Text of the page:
Visualizing Birth through the Jomon Childbirth Pot
Jomon pottery vessel, Tsugane-goshomae site,
Yamanashi Prefecture, Japan, ca. 3500-2500 BCE
Tim Stearns, a San Francisco independent scholar, recently reached out to Visualizing Birth, communicating fascinating information about ancient Jomon pottery vessels that depict childbirth imagery. Recovered from the Tsugane-goshomae site in Japan’s Yamanashi Prefecture, the above image of a Jomon pot shows a maternal figure birthing a child. One sees the head of the infant crowning, located at the front of the pot, emerging from the mother’s womb.
According to this cultural website on the Jomon vessels, the maternal face rests at the rim of the pot, with the pot itself representative of the birthing woman’s body. Mr. Stearns, who has lived extensively in Japan, has stated in our correspondence that, “the pottery figure may be a shaman’s prayer figure to help a woman’s sitting or suspended position as she gives birth.”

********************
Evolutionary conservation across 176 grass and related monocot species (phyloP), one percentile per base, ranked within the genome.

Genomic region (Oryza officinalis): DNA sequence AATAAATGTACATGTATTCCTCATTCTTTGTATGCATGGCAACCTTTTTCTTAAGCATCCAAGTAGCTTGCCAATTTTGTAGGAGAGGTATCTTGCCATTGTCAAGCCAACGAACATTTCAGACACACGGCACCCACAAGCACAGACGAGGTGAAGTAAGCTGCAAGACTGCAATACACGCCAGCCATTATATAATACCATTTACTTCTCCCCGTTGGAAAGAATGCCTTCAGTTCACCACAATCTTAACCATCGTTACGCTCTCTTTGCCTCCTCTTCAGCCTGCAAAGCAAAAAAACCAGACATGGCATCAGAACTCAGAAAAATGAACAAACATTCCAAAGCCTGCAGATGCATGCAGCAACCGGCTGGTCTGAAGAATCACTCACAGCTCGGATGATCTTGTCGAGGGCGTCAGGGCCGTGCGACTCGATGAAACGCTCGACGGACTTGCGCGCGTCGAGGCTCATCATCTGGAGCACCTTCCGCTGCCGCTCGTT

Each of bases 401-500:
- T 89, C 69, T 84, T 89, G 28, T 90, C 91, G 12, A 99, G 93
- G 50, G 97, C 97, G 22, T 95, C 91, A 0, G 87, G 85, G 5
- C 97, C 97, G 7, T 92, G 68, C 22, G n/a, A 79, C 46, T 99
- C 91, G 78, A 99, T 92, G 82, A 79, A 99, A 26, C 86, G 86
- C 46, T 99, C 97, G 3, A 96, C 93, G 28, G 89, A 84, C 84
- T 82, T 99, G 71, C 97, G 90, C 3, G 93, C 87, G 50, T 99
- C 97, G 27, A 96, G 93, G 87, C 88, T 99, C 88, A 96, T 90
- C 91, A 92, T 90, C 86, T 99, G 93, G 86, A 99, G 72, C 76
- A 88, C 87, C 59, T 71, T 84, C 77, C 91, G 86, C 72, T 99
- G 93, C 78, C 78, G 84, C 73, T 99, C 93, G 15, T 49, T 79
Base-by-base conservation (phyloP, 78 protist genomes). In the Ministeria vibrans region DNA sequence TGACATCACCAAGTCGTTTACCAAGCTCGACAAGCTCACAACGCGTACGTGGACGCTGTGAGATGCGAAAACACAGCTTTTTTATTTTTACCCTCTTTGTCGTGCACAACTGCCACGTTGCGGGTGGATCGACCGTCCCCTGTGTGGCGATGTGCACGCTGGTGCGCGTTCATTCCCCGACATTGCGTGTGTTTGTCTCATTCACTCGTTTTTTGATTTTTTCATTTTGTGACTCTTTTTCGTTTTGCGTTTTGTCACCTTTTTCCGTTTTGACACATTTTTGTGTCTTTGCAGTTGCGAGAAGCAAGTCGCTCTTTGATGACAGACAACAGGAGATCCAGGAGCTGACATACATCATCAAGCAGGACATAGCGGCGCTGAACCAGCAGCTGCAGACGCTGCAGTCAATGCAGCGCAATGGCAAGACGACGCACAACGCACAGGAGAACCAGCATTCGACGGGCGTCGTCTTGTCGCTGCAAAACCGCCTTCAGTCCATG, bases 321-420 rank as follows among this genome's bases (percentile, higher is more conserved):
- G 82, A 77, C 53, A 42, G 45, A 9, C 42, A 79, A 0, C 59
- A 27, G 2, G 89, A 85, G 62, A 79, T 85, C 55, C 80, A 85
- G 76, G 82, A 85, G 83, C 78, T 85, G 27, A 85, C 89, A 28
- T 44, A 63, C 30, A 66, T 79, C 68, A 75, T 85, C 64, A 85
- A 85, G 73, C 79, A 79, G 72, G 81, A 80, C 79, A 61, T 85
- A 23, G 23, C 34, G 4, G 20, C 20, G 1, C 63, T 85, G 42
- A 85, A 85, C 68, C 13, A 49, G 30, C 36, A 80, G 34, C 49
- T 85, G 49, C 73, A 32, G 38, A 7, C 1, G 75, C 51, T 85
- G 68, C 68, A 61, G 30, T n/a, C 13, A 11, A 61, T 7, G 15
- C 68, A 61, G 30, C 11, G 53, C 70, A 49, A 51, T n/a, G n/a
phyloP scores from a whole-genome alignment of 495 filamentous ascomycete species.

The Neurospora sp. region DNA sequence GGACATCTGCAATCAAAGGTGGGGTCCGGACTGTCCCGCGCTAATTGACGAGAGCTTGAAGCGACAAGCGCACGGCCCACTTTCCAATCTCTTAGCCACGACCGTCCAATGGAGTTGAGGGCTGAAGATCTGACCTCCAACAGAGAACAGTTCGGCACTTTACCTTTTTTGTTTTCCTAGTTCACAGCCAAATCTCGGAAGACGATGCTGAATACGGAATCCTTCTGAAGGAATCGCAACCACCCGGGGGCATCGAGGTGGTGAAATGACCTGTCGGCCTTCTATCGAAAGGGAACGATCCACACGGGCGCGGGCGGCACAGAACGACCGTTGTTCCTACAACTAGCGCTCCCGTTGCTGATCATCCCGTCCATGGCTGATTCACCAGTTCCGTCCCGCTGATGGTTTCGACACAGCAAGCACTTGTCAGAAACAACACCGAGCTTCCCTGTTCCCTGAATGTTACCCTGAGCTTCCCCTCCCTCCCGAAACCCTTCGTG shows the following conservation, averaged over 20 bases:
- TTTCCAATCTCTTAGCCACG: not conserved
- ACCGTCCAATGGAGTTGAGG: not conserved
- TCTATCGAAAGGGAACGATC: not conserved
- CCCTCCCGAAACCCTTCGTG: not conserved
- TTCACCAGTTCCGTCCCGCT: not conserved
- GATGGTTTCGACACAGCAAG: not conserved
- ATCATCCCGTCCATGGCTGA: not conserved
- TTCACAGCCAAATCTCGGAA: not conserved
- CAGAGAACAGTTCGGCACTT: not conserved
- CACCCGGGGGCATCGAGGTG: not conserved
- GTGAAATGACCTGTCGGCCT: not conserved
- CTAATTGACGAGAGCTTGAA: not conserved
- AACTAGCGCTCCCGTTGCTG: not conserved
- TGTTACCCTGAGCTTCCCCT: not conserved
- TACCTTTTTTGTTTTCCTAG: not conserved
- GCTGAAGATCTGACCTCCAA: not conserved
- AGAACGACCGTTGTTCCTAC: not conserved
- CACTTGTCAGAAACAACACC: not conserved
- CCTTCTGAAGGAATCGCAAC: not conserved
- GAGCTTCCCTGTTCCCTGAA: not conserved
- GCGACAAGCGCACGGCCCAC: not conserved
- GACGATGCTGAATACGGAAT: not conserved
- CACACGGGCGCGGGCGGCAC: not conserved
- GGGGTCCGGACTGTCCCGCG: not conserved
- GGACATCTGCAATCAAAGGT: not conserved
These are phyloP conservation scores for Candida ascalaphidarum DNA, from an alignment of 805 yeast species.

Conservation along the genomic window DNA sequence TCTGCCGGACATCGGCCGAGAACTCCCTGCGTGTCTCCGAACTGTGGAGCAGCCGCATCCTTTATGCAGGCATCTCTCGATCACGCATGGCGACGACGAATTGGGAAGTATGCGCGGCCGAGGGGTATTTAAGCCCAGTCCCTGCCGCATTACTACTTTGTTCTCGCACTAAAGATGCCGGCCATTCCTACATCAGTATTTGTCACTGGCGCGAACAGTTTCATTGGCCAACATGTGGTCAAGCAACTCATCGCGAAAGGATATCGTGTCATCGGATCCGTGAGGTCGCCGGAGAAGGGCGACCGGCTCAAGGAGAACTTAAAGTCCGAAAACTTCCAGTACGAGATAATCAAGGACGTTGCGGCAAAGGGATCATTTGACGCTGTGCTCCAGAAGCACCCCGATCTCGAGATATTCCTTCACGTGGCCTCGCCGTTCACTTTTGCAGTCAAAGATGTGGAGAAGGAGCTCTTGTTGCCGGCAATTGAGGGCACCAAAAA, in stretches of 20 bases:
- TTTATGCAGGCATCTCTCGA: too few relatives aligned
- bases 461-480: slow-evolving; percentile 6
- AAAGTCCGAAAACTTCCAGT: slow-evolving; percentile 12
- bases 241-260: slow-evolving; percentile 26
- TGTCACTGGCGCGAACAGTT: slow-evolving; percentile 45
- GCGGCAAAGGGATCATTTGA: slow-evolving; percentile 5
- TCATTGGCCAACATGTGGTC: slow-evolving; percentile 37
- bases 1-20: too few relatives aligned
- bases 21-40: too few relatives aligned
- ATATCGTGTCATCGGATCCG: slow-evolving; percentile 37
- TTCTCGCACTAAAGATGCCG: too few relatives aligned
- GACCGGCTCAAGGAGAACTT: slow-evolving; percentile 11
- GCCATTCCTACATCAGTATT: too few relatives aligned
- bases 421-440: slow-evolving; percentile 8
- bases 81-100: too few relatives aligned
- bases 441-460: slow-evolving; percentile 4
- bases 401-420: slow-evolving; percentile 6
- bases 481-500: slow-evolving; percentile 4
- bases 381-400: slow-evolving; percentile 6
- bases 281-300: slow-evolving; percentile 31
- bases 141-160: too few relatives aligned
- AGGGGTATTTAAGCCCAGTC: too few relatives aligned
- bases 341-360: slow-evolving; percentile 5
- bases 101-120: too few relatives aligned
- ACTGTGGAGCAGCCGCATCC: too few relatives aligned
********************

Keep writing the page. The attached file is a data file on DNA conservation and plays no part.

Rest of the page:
For pregnant or laboring women, the image of the Jomon pot can aid in the visualization of birth. The curved and rounded sides of the pot are calming to look at, and the sight of the crowning infant reminds women and other pregnant people that the body is capable of crowning and birth.
Similar to the Sheela-na-gig figures of Ireland and other locations in Northwest Europe (example 1, example 2, example 3), the Jomon pottery vessels have the capacity to empower women in their abilities at visualizing birth as they approach either labor or actual birth.
Independent Scholar Tim Stearns and his daughter Lace